P2.1.1: Distance-Time Graphs
- Graphs can help us describe and explain how an object moves-its motion.
- A distance-time graph is an example of this. It compares the distance (which is on the y-axis) of an object from its starting point against the time taken (which is on the x-axis.)
- The speed is the distance travelled per second, and is represented by the line on the distance-time graph.
- The steeper the gradient of the line, the higher the speed is.
- If the object isn't moving, then the line is horizontal on the graph.
- If the object moves at a constant speed, then the line is a straight line sloping upwards.
- Speed is calculated using the equation: Speed in m/s = distance travelled (m)÷time taken (s)
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P2.1.2: Velocity and Acceleration
- Velocity is the speed in a given direction.
- So if an object changes direction, its velocity changes even if the speed is the same. So, a car travelling north at 30m/s has the same speed as a car travelling south at 30m/s. However, their velocities are not the same because they are moving in opposite directions.
- When the velocity changes, the object accelerates.
- Acceleration is calculated using: a= v-u ÷ t
- a= acceleration in m/s2.
- v=final velocity in m/s
- u=initial velocity in m/s
- t=time taken for change in s
- If the acceleration is negative, it means that it is decelerating.
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P2.1.3 Velocity-Time Graphs
- A velocity-time graph shows the velocity (y-axis) against the time (x-axis).
- The gradient (steepness) of the line represents the acceleration-the steeper the gradient, the greater the acceleration.
- If the line is horizontal, then the accleration is 0, which does not mean that the object is stationery. It means that the object is moving at a constant speed.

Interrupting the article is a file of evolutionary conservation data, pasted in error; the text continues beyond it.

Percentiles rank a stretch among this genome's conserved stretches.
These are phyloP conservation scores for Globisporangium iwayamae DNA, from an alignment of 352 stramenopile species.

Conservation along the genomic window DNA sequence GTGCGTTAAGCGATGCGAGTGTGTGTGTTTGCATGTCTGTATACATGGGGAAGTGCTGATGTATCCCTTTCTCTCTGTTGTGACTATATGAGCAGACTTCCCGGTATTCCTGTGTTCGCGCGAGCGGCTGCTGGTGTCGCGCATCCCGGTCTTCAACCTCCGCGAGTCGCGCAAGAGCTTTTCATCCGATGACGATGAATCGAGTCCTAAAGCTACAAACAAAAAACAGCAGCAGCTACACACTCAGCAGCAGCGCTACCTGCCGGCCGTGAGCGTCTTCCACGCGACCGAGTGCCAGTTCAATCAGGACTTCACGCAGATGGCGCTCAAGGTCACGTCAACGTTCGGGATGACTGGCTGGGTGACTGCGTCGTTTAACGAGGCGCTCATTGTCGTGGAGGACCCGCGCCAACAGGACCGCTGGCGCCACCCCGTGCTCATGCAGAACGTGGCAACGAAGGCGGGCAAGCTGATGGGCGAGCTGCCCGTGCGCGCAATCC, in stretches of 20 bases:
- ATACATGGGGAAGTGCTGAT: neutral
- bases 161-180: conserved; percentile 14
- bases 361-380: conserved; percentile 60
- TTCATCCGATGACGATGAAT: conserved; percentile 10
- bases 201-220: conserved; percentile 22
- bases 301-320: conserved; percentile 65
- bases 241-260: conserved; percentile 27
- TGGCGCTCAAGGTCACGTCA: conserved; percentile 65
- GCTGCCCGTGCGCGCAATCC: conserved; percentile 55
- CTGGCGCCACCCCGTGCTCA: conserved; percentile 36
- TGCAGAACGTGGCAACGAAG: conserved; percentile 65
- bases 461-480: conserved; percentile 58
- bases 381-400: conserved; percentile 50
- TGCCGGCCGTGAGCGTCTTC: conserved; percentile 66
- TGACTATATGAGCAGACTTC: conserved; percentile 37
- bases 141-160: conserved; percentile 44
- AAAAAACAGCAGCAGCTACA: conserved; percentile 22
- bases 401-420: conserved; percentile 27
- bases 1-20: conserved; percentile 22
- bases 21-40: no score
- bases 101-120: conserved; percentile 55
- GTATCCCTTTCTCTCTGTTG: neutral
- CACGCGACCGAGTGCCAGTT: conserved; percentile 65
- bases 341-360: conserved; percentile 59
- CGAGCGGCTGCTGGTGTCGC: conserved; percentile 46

- When the gradient it negative, it is showing deceleration.
- For example, braking on a vehicle reduces its velocity. This means that it is decelerating.
- The area under the line on a velocity-time graph represents the distance travelled. The bigger the area under the line, the greater the distance travelled.
- The actual calculated area under the line is equal to the distance travelled. For example, if the line is horizontal, and the object has a velocity of 30 m/s and the time is 5 seconds, the distance travelled would be 30x5 which is equal to 150m travelled.
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P2.1.4: Using Graphs
- Calculating the gradient of the line on this graph is working out the speed.
- In order to work out the gradient, a triangle must be drawn under the line (just like working out the gradient of graphs in maths) and the hypotenuse (long, diagonal side of the triangle) must be a section of the original line.
- Then, the height of the triangle must be divided by the base of the triangle in order to find the gradient-the speed in m/s.
- If the line is curved, this means that the object is not moving at a constant speed.
- The gradient of the line here is used to find the acceleration.
- In order to find the acceleration the same steps for finding the gradient above must be taken, except the answer is in m/s2.
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